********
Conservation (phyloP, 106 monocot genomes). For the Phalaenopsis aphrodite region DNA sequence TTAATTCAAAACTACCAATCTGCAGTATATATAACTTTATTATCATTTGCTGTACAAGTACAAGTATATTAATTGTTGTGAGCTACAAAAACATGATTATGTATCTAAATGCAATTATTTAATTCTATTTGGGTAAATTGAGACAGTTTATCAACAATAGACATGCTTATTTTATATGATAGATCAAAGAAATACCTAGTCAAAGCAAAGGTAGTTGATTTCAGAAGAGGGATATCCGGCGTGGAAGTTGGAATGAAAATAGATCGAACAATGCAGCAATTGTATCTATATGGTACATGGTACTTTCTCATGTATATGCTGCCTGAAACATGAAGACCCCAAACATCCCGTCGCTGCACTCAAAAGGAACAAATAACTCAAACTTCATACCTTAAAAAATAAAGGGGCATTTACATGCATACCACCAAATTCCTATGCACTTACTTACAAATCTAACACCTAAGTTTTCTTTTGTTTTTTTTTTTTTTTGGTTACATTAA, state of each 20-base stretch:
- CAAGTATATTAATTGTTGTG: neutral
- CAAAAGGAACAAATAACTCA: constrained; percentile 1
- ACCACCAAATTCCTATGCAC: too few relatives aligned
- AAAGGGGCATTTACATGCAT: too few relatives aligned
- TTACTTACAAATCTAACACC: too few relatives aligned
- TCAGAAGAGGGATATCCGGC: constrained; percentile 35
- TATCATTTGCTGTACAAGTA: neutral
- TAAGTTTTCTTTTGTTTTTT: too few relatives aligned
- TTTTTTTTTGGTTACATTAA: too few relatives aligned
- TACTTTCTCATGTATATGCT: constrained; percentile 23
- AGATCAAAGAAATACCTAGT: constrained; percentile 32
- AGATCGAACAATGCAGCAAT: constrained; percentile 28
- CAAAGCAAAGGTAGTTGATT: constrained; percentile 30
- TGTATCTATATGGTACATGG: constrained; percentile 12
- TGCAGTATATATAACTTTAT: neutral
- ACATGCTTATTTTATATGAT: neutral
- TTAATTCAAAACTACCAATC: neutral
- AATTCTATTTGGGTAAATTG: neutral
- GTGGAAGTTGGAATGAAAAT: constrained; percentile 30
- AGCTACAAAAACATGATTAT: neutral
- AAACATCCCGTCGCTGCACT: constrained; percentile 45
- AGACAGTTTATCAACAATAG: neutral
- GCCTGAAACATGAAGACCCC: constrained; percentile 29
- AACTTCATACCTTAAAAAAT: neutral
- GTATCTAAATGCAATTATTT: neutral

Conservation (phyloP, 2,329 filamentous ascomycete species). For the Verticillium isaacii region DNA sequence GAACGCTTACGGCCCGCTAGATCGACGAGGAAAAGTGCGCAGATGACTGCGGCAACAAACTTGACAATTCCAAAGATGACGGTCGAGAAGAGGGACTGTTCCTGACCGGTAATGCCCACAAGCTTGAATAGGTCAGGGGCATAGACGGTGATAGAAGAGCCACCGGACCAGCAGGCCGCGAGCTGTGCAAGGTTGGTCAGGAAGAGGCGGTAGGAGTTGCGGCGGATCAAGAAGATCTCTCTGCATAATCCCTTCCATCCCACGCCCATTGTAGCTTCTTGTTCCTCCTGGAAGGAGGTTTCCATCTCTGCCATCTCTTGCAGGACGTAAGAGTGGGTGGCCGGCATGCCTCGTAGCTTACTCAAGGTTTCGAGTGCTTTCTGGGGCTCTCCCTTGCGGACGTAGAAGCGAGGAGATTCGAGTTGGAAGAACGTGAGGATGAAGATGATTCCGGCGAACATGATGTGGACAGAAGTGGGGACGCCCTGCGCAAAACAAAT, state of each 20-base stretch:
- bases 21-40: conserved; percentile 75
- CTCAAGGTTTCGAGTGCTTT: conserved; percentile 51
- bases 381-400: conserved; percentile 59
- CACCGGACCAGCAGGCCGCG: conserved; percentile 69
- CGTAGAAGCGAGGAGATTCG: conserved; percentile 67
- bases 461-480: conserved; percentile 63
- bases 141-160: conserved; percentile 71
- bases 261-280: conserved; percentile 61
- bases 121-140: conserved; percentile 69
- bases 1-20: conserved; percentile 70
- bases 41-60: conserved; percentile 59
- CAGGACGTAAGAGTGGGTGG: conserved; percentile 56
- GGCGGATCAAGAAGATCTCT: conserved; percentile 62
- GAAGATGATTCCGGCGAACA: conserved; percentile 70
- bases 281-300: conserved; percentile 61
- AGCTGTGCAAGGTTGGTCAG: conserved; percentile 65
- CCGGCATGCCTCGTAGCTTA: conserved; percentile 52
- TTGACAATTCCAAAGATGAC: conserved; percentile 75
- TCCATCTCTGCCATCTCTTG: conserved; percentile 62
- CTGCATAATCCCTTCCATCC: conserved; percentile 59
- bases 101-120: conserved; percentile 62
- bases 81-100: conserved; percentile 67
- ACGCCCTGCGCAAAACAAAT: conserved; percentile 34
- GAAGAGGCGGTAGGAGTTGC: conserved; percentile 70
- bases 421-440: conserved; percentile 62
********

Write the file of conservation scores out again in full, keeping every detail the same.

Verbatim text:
Conservation (phyloP, 106 monocot genomes). For the Phalaenopsis aphrodite region DNA sequence TTAATTCAAAACTACCAATCTGCAGTATATATAACTTTATTATCATTTGCTGTACAAGTACAAGTATATTAATTGTTGTGAGCTACAAAAACATGATTATGTATCTAAATGCAATTATTTAATTCTATTTGGGTAAATTGAGACAGTTTATCAACAATAGACATGCTTATTTTATATGATAGATCAAAGAAATACCTAGTCAAAGCAAAGGTAGTTGATTTCAGAAGAGGGATATCCGGCGTGGAAGTTGGAATGAAAATAGATCGAACAATGCAGCAATTGTATCTATATGGTACATGGTACTTTCTCATGTATATGCTGCCTGAAACATGAAGACCCCAAACATCCCGTCGCTGCACTCAAAAGGAACAAATAACTCAAACTTCATACCTTAAAAAATAAAGGGGCATTTACATGCATACCACCAAATTCCTATGCACTTACTTACAAATCTAACACCTAAGTTTTCTTTTGTTTTTTTTTTTTTTTGGTTACATTAA, state of each 20-base stretch:
- CAAGTATATTAATTGTTGTG: neutral
- CAAAAGGAACAAATAACTCA: constrained; percentile 1
- ACCACCAAATTCCTATGCAC: too few relatives aligned
- AAAGGGGCATTTACATGCAT: too few relatives aligned
- TTACTTACAAATCTAACACC: too few relatives aligned
- TCAGAAGAGGGATATCCGGC: constrained; percentile 35
- TATCATTTGCTGTACAAGTA: neutral
- TAAGTTTTCTTTTGTTTTTT: too few relatives aligned
- TTTTTTTTTGGTTACATTAA: too few relatives aligned
- TACTTTCTCATGTATATGCT: constrained; percentile 23
- AGATCAAAGAAATACCTAGT: constrained; percentile 32
- AGATCGAACAATGCAGCAAT: constrained; percentile 28
- CAAAGCAAAGGTAGTTGATT: constrained; percentile 30
- TGTATCTATATGGTACATGG: constrained; percentile 12
- TGCAGTATATATAACTTTAT: neutral
- ACATGCTTATTTTATATGAT: neutral
- TTAATTCAAAACTACCAATC: neutral
- AATTCTATTTGGGTAAATTG: neutral
- GTGGAAGTTGGAATGAAAAT: constrained; percentile 30
- AGCTACAAAAACATGATTAT: neutral
- AAACATCCCGTCGCTGCACT: constrained; percentile 45
- AGACAGTTTATCAACAATAG: neutral
- GCCTGAAACATGAAGACCCC: constrained; percentile 29
- AACTTCATACCTTAAAAAAT: neutral
- GTATCTAAATGCAATTATTT: neutral

Conservation (phyloP, 2,329 filamentous ascomycete species). For the Verticillium isaacii region DNA sequence GAACGCTTACGGCCCGCTAGATCGACGAGGAAAAGTGCGCAGATGACTGCGGCAACAAACTTGACAATTCCAAAGATGACGGTCGAGAAGAGGGACTGTTCCTGACCGGTAATGCCCACAAGCTTGAATAGGTCAGGGGCATAGACGGTGATAGAAGAGCCACCGGACCAGCAGGCCGCGAGCTGTGCAAGGTTGGTCAGGAAGAGGCGGTAGGAGTTGCGGCGGATCAAGAAGATCTCTCTGCATAATCCCTTCCATCCCACGCCCATTGTAGCTTCTTGTTCCTCCTGGAAGGAGGTTTCCATCTCTGCCATCTCTTGCAGGACGTAAGAGTGGGTGGCCGGCATGCCTCGTAGCTTACTCAAGGTTTCGAGTGCTTTCTGGGGCTCTCCCTTGCGGACGTAGAAGCGAGGAGATTCGAGTTGGAAGAACGTGAGGATGAAGATGATTCCGGCGAACATGATGTGGACAGAAGTGGGGACGCCCTGCGCAAAACAAAT, state of each 20-base stretch:
- bases 21-40: conserved; percentile 75
- CTCAAGGTTTCGAGTGCTTT: conserved; percentile 51
- bases 381-400: conserved; percentile 59
- CACCGGACCAGCAGGCCGCG: conserved; percentile 69
- CGTAGAAGCGAGGAGATTCG: conserved; percentile 67
- bases 461-480: conserved; percentile 63
- bases 141-160: conserved; percentile 71
- bases 261-280: conserved; percentile 61
- bases 121-140: conserved; percentile 69
- bases 1-20: conserved; percentile 70
- bases 41-60: conserved; percentile 59
- CAGGACGTAAGAGTGGGTGG: conserved; percentile 56
- GGCGGATCAAGAAGATCTCT: conserved; percentile 62
- GAAGATGATTCCGGCGAACA: conserved; percentile 70
- bases 281-300: conserved; percentile 61
- AGCTGTGCAAGGTTGGTCAG: conserved; percentile 65
- CCGGCATGCCTCGTAGCTTA: conserved; percentile 52
- TTGACAATTCCAAAGATGAC: conserved; percentile 75
- TCCATCTCTGCCATCTCTTG: conserved; percentile 62
- CTGCATAATCCCTTCCATCC: conserved; percentile 59
- bases 101-120: conserved; percentile 62
- bases 81-100: conserved; percentile 67
- ACGCCCTGCGCAAAACAAAT: conserved; percentile 34
- GAAGAGGCGGTAGGAGTTGC: conserved; percentile 70
- bases 421-440: conserved; percentile 62